United Airlines, in response to the reaction to the Flight 3411 incident, has come up with a plan to make sure it never happens again. Some of its new procedures were previously announced, such as not using law enforcement to remove passengers from planes except in cases of safety. However, many are new and important changes that should be copied by Delta, American, and indeed all airlines.
Key here is empowering the airlines’ employees to take whatever action necessary to help passengers who must be involuntarily bumped. This includes putting them on another airline’s flight which United should have done to begin with; there was a 9:00 PM Southwest flight from Chicago to Louisville on the fateful evening in question that might have had one seat for Dr. Dao, or there was an 8:50 PM flight to nearby Lexington, KY on United from O’Hare. But none of these solutions were explored, or if they were, they were not addressed in United’s original explanations about what happened. (United spokesman Jonathan Guerin told me yesterday by phone that this would have made a lot of sense. “When I fly non-revenue, I always look at alternate airports,” he said. Perhaps under the old rules, gate agents weren’t allowed to use other airports or airlines.)
What’s good here:
The airline for the first time spells out exactly how they choose passengers to be involuntarily bumped. I don’t believe any airline has done this so specifically. Consumers now know how to better protect themselves.
Passengers without a seat assignment get bumped first, followed by fare class and estimated fare paid, followed by time of check in, followed by frequent flyer status. Those with special needs do not get bumped.
It increases maximum compensation for voluntary bumps to $10,000 which should make involuntarily bumps extremely rare, although there will always be passengers who will not miss a wedding or funeral even for $10,000. (Maximum payment for involuntary bumps is regulated by the DOT and remains the same).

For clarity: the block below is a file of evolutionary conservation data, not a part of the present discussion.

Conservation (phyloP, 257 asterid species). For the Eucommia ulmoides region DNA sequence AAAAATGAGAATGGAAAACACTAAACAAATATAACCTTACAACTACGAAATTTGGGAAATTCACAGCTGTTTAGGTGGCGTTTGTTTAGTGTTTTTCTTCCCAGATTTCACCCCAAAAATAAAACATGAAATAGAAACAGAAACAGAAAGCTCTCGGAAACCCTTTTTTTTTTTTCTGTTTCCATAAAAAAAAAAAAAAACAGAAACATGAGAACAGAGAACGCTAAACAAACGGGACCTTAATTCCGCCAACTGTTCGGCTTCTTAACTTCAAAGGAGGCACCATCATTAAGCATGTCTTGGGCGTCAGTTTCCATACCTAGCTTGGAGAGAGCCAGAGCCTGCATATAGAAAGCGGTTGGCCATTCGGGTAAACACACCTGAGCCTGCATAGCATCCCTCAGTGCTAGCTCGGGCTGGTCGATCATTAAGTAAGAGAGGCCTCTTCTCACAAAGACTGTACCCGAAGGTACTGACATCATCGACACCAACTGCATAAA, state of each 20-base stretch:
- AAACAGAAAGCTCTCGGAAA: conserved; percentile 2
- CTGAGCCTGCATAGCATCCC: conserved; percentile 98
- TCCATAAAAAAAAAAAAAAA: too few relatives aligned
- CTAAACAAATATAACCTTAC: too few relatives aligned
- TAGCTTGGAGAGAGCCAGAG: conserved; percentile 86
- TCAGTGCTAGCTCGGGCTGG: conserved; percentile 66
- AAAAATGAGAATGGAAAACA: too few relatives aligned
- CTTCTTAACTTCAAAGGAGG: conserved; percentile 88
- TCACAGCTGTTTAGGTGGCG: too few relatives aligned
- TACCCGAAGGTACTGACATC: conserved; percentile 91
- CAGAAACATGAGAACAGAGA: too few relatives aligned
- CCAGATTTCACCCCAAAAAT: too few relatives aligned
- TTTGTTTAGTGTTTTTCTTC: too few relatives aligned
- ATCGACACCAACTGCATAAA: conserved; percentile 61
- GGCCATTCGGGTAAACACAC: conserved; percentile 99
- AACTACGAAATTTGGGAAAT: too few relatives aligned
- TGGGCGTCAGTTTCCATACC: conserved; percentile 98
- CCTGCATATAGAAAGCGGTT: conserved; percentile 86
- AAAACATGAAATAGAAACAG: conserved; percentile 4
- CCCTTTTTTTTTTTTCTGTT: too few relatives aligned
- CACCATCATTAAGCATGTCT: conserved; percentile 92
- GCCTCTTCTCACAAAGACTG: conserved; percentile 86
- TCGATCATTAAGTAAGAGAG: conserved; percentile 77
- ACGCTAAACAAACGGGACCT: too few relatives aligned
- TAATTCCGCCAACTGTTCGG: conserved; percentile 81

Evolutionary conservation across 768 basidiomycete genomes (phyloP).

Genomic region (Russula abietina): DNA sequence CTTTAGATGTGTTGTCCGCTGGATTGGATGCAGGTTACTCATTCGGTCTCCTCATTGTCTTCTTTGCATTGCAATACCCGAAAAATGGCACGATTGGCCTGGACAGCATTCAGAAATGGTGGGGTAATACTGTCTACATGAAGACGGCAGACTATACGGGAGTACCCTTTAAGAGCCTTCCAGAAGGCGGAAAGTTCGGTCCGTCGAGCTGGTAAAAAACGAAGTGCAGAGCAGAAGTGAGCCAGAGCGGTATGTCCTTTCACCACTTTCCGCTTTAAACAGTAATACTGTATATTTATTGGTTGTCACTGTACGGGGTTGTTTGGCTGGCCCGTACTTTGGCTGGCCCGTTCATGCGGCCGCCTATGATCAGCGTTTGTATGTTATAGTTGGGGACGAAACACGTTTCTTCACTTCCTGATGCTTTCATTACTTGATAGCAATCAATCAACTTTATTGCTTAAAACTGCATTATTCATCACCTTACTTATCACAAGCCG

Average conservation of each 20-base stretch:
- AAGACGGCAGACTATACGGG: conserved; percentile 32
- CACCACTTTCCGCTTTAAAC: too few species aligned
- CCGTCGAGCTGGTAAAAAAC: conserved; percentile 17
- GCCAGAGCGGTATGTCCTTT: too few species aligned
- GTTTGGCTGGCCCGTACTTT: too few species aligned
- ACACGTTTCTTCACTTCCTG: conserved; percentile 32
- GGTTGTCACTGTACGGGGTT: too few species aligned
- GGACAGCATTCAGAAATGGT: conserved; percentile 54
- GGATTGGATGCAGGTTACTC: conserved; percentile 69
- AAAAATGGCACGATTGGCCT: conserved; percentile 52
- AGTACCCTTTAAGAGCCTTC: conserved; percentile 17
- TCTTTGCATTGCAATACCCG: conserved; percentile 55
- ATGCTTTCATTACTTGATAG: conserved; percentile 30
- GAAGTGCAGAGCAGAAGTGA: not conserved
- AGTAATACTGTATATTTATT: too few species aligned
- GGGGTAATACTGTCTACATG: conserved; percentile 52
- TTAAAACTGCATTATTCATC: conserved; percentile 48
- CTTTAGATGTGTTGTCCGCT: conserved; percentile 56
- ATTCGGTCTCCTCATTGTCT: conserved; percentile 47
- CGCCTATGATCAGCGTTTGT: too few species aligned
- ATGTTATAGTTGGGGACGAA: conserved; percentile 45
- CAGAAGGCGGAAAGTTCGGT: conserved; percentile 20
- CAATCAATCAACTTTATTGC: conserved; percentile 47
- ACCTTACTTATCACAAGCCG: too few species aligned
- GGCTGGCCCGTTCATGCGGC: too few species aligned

It empowers personnel to use competing airlines to transport bumped passengers (similar to the old Rule 240 which airlines were once required to include in their contracts of carriage)
It promises to be more careful overbooking specific flights where United has experienced difficulty in getting passengers to volunteer their seats, especially on last flights of the day or where there are no good alternative airports to fly into.
It promises not to use law enforcement to remove passengers already seated unless it’s a matter of safety.
Although entirely unrelated to bumping, it adds the sweetener of refunding a flat $1,500 to any passenger whose bags are lost without requiring receipts, filling out forms, or depreciation of contents (higher claim amounts will need receipts and forms)
Also unrelated to the original incident, the airline is empowering ground and cabin crew to fix (non-bumping) service problems with frequent flier miles or other compensation on the spot.
HOWEVER… If United really wanted to win back customers and become the airline of choice, it could do three additional things:
Follow Southwest’s example to offer fare drop refunds if a fare goes down after purchase (in the form of a travel voucher). It once did this, as all airlines once did. Bring this back.
Make the vouchers for voluntary bumps last longer than one year of validity (most people fly just once a year if that).
Bring back Rule 240 (i.e., commit to placing passengers inconvenienced by delays or cancelations within the airline’s control, on a competing airline if that airline can deliver the passenger to the final destination sooner than United’s next available flight, even if only first class is available on the competitor)
I don’t see those additional improvements happening, but much of what United proposes to fix, although very welcome, are catch up measures; to really get attention and make itself a better airline in the eyes of consumers, to really wow them, it needs to do even more.